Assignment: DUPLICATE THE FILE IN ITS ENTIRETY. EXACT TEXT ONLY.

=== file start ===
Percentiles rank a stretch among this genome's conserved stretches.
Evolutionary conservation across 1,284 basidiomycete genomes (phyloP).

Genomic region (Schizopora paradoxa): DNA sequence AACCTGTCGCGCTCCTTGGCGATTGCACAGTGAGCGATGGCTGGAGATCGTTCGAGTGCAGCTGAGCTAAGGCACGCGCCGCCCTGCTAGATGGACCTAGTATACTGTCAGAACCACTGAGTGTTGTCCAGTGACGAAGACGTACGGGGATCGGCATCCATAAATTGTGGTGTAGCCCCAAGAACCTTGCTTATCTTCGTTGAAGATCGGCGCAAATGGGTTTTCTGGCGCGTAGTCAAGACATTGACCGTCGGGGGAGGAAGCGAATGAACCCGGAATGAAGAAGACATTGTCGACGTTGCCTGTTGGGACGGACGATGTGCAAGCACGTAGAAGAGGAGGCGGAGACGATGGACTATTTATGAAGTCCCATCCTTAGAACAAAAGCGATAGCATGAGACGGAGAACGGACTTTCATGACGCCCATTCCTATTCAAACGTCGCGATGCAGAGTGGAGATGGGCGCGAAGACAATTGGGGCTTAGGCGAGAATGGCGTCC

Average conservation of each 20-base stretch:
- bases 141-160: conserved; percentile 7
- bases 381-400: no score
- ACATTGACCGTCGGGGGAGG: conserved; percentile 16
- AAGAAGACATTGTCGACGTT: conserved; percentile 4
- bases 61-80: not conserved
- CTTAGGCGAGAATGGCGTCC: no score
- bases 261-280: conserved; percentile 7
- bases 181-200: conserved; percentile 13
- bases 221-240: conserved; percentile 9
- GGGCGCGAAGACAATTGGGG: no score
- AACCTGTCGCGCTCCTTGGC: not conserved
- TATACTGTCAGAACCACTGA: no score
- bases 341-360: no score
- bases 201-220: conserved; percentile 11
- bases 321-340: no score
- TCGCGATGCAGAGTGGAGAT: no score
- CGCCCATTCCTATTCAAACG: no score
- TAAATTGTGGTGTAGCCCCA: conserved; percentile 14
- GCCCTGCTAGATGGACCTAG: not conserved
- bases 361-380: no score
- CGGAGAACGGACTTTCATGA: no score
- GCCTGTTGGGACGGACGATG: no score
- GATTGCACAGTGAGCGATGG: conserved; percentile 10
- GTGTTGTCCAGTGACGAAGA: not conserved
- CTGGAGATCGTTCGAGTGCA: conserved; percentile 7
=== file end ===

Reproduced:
Percentiles rank a stretch among this genome's conserved stretches.
Evolutionary conservation across 1,284 basidiomycete genomes (phyloP).

Genomic region (Schizopora paradoxa): DNA sequence AACCTGTCGCGCTCCTTGGCGATTGCACAGTGAGCGATGGCTGGAGATCGTTCGAGTGCAGCTGAGCTAAGGCACGCGCCGCCCTGCTAGATGGACCTAGTATACTGTCAGAACCACTGAGTGTTGTCCAGTGACGAAGACGTACGGGGATCGGCATCCATAAATTGTGGTGTAGCCCCAAGAACCTTGCTTATCTTCGTTGAAGATCGGCGCAAATGGGTTTTCTGGCGCGTAGTCAAGACATTGACCGTCGGGGGAGGAAGCGAATGAACCCGGAATGAAGAAGACATTGTCGACGTTGCCTGTTGGGACGGACGATGTGCAAGCACGTAGAAGAGGAGGCGGAGACGATGGACTATTTATGAAGTCCCATCCTTAGAACAAAAGCGATAGCATGAGACGGAGAACGGACTTTCATGACGCCCATTCCTATTCAAACGTCGCGATGCAGAGTGGAGATGGGCGCGAAGACAATTGGGGCTTAGGCGAGAATGGCGTCC

Average conservation of each 20-base stretch:
- bases 141-160: conserved; percentile 7
- bases 381-400: no score
- ACATTGACCGTCGGGGGAGG: conserved; percentile 16
- AAGAAGACATTGTCGACGTT: conserved; percentile 4
- bases 61-80: not conserved
- CTTAGGCGAGAATGGCGTCC: no score
- bases 261-280: conserved; percentile 7
- bases 181-200: conserved; percentile 13
- bases 221-240: conserved; percentile 9
- GGGCGCGAAGACAATTGGGG: no score
- AACCTGTCGCGCTCCTTGGC: not conserved
- TATACTGTCAGAACCACTGA: no score
- bases 341-360: no score
- bases 201-220: conserved; percentile 11
- bases 321-340: no score
- TCGCGATGCAGAGTGGAGAT: no score
- CGCCCATTCCTATTCAAACG: no score
- TAAATTGTGGTGTAGCCCCA: conserved; percentile 14
- GCCCTGCTAGATGGACCTAG: not conserved
- bases 361-380: no score
- CGGAGAACGGACTTTCATGA: no score
- GCCTGTTGGGACGGACGATG: no score
- GATTGCACAGTGAGCGATGG: conserved; percentile 10
- GTGTTGTCCAGTGACGAAGA: not conserved
- CTGGAGATCGTTCGAGTGCA: conserved; percentile 7